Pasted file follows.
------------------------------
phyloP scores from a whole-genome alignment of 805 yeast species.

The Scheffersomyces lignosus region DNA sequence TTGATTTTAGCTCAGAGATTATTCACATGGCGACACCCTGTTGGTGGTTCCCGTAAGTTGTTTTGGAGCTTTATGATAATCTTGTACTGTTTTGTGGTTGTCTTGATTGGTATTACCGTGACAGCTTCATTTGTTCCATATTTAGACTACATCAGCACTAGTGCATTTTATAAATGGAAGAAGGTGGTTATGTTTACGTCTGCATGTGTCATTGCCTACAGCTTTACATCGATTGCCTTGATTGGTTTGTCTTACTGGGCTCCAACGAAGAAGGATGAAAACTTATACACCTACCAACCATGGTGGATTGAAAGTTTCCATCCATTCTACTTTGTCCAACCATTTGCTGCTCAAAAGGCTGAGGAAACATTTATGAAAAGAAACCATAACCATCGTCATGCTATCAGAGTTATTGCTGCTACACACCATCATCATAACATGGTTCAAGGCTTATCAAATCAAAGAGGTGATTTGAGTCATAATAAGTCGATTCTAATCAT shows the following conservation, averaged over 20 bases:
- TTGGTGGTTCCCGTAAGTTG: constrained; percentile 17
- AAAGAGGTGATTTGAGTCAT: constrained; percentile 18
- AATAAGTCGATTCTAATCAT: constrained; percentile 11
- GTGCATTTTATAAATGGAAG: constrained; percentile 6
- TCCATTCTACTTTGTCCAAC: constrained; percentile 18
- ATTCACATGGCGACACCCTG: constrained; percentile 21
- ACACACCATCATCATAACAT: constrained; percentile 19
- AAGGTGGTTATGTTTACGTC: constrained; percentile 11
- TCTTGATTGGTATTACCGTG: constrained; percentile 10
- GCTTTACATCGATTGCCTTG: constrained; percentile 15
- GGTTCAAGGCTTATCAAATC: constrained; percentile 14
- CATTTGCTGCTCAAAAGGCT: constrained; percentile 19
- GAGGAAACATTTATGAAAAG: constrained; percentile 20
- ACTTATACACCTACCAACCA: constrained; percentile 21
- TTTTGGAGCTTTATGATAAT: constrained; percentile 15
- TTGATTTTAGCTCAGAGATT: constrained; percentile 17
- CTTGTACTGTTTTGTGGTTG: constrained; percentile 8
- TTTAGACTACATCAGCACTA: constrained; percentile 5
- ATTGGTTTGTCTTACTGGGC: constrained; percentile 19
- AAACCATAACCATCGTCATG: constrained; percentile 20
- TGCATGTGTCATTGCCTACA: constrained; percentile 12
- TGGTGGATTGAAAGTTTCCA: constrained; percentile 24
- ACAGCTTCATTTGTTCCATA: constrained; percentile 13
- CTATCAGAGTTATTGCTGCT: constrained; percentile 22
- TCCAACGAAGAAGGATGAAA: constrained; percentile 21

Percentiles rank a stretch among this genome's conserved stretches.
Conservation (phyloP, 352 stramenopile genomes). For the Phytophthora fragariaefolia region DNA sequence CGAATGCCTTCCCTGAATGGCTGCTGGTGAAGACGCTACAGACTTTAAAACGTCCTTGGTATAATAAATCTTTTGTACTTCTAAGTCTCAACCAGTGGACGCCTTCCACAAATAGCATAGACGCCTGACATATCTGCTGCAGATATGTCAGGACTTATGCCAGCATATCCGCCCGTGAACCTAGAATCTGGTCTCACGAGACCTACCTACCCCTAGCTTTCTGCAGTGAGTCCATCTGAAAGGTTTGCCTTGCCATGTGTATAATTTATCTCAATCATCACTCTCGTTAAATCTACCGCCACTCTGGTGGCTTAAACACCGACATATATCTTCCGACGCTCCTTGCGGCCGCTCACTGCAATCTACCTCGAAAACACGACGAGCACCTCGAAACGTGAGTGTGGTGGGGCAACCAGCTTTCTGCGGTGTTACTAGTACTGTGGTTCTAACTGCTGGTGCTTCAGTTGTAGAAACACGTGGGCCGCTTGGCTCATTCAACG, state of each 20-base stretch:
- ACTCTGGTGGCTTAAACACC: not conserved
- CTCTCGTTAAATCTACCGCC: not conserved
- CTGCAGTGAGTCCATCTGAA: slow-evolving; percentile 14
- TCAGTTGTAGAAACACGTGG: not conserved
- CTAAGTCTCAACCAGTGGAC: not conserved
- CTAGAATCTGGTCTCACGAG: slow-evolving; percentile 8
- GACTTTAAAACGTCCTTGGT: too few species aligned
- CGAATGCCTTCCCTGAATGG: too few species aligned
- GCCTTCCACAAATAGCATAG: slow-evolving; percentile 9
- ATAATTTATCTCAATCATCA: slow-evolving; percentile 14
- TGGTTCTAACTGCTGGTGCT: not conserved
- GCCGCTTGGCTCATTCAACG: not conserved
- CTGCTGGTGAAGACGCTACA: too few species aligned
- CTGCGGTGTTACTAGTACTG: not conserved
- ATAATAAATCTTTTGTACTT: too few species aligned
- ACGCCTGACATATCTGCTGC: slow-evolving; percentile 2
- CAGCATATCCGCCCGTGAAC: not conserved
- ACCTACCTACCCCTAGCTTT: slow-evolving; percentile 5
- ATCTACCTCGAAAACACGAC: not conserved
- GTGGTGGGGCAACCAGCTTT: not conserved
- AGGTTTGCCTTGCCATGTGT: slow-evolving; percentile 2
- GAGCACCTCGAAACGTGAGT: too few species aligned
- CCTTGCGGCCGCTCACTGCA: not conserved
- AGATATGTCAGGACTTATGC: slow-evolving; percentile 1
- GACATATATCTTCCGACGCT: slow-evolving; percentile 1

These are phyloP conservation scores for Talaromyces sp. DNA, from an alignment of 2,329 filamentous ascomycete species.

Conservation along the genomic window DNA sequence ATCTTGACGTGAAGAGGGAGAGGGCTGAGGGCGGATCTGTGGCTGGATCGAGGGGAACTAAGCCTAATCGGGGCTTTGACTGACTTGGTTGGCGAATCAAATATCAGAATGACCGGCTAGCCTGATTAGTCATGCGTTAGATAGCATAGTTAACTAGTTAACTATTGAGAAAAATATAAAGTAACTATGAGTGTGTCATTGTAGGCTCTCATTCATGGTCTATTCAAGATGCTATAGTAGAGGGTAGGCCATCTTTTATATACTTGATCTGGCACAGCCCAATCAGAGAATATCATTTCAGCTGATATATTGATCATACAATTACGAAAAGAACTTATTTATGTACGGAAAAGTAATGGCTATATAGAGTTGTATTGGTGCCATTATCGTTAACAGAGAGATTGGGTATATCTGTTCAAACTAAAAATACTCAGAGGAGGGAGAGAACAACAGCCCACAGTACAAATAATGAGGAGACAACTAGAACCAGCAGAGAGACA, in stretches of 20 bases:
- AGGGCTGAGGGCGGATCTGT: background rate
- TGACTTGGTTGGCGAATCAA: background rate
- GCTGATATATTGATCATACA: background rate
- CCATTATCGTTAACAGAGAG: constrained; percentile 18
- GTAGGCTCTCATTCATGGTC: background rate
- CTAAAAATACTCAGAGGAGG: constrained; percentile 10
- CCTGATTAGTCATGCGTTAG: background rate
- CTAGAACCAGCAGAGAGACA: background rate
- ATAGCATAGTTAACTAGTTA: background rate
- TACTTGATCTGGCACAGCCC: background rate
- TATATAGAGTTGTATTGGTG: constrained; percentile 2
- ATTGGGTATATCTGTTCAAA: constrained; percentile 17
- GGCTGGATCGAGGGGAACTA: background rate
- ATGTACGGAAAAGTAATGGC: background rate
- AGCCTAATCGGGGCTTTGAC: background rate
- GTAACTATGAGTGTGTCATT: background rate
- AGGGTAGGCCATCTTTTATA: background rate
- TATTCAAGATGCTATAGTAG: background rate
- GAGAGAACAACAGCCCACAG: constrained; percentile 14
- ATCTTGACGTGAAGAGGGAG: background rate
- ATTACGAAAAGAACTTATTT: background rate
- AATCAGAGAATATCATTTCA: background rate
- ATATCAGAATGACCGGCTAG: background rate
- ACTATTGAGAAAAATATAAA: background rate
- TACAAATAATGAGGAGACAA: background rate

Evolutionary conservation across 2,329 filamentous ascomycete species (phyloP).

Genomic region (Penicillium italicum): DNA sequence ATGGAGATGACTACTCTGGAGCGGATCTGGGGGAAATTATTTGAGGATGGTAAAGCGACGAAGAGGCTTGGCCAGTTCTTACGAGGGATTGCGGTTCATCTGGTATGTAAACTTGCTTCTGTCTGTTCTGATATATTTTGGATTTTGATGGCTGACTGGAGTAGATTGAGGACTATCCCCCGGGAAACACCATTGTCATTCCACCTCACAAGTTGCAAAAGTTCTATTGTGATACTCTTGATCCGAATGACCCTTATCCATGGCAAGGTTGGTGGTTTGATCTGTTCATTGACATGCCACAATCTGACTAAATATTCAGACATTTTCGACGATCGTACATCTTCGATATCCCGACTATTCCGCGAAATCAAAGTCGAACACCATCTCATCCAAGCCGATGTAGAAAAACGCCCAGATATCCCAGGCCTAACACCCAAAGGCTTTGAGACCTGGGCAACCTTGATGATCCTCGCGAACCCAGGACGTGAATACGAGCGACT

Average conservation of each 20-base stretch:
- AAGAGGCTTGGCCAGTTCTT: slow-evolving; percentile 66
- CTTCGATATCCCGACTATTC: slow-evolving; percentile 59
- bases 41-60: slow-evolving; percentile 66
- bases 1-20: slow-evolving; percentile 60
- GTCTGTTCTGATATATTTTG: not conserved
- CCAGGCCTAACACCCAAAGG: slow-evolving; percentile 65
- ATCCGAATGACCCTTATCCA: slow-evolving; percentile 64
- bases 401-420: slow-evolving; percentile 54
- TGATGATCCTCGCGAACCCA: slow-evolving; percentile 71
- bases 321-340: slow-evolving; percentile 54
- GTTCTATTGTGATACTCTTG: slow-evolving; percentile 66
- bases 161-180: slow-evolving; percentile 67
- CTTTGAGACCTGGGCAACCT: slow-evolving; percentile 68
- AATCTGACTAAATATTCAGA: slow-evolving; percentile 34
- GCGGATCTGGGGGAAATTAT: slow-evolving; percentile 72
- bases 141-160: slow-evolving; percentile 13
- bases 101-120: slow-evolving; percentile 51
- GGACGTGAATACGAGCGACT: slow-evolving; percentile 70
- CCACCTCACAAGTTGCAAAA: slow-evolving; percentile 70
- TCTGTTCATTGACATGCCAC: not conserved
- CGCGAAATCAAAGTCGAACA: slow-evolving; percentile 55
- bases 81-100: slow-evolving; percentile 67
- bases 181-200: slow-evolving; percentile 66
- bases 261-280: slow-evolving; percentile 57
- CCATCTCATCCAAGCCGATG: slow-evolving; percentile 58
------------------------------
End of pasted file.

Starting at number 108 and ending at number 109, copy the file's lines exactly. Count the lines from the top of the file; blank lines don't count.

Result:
- bases 261-280: slow-evolving; percentile 57
- CCATCTCATCCAAGCCGATG: slow-evolving; percentile 58